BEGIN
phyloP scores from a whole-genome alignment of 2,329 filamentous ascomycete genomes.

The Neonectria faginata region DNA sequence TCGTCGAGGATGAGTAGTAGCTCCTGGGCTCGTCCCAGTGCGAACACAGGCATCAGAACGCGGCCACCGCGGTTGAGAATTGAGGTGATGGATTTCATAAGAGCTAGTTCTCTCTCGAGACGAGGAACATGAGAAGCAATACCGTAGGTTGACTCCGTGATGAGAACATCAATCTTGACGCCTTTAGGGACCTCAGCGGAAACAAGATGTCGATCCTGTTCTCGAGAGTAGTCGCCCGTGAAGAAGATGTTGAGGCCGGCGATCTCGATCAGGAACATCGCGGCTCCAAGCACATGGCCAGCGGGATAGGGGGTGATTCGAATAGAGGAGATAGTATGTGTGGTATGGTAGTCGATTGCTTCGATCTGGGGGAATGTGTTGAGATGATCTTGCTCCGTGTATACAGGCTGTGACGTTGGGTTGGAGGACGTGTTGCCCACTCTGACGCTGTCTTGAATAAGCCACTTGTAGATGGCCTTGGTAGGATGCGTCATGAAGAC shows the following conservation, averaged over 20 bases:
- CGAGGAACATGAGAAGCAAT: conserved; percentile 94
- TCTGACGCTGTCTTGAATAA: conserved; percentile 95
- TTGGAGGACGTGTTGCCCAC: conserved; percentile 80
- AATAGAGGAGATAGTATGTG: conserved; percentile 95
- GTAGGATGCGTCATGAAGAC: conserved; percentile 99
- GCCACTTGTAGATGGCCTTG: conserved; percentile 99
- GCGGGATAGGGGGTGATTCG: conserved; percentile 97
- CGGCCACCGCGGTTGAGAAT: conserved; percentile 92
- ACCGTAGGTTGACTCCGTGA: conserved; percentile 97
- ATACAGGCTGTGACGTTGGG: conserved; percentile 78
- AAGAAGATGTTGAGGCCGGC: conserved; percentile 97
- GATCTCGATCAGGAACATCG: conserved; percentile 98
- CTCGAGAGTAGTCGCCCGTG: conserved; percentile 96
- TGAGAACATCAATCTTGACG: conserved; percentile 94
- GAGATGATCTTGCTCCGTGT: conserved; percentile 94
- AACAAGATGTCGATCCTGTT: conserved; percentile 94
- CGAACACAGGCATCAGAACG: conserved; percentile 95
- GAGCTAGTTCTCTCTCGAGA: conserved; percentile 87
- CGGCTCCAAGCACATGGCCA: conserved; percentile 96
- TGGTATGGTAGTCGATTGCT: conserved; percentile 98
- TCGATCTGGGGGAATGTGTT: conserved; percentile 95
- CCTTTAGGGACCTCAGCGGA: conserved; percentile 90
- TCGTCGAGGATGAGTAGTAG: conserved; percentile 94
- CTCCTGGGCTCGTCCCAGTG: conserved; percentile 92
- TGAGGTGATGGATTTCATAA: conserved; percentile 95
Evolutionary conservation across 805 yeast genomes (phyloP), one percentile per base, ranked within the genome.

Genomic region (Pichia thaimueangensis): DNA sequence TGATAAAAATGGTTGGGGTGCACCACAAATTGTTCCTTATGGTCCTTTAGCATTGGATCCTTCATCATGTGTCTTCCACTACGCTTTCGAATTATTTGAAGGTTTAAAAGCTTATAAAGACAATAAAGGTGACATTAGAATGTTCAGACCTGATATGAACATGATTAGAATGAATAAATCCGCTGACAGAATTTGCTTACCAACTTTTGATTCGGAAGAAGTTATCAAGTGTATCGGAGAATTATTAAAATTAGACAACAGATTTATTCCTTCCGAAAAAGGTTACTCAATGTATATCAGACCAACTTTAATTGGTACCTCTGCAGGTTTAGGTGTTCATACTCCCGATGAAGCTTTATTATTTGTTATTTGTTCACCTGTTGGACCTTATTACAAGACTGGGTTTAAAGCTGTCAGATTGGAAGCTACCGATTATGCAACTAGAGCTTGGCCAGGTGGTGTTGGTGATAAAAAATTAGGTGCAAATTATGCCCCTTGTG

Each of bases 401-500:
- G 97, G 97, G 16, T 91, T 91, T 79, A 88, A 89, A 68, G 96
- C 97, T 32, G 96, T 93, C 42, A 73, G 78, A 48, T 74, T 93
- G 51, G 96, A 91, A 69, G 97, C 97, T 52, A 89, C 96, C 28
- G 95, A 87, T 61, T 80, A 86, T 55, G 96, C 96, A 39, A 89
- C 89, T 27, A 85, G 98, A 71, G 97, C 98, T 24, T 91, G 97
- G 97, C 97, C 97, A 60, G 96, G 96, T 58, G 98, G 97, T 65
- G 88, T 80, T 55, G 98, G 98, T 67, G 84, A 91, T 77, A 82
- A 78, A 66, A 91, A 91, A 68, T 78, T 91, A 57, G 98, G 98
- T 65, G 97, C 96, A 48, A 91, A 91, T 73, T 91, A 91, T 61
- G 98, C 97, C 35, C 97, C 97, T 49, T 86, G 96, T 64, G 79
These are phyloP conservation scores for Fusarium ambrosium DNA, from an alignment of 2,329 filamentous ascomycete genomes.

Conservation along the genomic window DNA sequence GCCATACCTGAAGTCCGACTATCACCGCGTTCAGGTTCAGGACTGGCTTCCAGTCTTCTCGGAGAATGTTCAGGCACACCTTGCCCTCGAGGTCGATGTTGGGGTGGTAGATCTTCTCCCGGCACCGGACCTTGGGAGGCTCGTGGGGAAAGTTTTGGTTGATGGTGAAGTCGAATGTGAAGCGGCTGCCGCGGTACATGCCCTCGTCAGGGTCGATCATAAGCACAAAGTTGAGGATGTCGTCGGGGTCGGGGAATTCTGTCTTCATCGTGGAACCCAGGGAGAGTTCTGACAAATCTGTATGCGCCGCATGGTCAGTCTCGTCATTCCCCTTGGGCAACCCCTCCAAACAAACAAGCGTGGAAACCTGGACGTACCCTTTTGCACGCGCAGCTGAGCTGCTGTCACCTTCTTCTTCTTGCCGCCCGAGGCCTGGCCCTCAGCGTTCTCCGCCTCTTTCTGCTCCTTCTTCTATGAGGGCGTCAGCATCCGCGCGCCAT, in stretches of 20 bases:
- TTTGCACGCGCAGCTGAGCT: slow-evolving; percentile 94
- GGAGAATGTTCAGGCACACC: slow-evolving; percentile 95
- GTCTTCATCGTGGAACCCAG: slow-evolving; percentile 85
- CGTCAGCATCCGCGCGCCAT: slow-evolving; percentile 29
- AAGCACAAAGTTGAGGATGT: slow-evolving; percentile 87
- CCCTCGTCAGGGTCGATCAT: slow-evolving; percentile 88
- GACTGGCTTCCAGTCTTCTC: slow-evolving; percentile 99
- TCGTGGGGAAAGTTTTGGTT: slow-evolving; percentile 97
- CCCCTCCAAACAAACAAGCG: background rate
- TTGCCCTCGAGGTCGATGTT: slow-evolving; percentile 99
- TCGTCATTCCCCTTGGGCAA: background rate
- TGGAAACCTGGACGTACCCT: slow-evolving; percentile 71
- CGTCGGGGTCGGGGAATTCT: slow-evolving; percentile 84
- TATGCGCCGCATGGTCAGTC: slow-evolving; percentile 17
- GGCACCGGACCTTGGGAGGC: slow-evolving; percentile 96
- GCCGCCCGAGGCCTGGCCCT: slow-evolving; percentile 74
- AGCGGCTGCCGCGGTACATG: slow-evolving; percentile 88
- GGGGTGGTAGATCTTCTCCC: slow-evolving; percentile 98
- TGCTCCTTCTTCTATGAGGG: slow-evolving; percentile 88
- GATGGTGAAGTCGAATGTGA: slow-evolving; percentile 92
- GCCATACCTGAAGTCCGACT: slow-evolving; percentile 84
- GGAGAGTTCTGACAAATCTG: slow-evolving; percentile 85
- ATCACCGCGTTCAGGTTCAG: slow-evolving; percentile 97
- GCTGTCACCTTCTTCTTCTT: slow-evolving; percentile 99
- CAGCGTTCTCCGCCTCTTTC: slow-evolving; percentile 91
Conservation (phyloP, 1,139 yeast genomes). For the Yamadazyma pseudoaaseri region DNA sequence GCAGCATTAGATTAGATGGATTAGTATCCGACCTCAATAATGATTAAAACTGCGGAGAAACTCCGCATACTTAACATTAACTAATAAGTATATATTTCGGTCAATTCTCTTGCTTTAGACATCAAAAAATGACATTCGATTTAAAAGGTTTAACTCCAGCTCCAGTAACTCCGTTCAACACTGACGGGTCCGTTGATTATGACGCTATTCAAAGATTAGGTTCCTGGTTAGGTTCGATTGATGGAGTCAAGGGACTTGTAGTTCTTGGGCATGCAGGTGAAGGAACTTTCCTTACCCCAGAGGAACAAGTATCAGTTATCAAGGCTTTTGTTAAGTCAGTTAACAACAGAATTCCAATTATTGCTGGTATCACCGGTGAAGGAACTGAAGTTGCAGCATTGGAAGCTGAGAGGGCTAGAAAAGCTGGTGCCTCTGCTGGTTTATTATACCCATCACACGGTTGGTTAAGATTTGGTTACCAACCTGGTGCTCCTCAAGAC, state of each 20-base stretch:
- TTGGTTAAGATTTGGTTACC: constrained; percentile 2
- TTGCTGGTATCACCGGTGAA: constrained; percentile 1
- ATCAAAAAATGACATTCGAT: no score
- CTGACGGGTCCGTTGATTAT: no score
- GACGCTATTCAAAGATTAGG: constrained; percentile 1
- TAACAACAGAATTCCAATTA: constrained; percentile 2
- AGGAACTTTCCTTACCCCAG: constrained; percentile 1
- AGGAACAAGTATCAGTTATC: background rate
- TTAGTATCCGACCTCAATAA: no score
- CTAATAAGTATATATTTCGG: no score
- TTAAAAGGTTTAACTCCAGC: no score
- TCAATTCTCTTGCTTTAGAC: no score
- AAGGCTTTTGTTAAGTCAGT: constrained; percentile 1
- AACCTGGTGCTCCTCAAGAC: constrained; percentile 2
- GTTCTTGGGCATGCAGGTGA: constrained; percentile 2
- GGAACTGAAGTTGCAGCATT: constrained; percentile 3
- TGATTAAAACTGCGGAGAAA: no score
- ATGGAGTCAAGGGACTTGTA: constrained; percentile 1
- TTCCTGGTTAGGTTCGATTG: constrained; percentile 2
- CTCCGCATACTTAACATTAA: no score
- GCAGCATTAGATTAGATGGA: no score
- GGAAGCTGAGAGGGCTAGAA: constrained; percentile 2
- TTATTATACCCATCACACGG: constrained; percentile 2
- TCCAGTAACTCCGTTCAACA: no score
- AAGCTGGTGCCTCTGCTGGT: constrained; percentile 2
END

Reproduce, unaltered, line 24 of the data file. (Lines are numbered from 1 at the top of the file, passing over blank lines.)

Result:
- CCTTTAGGGACCTCAGCGGA: conserved; percentile 90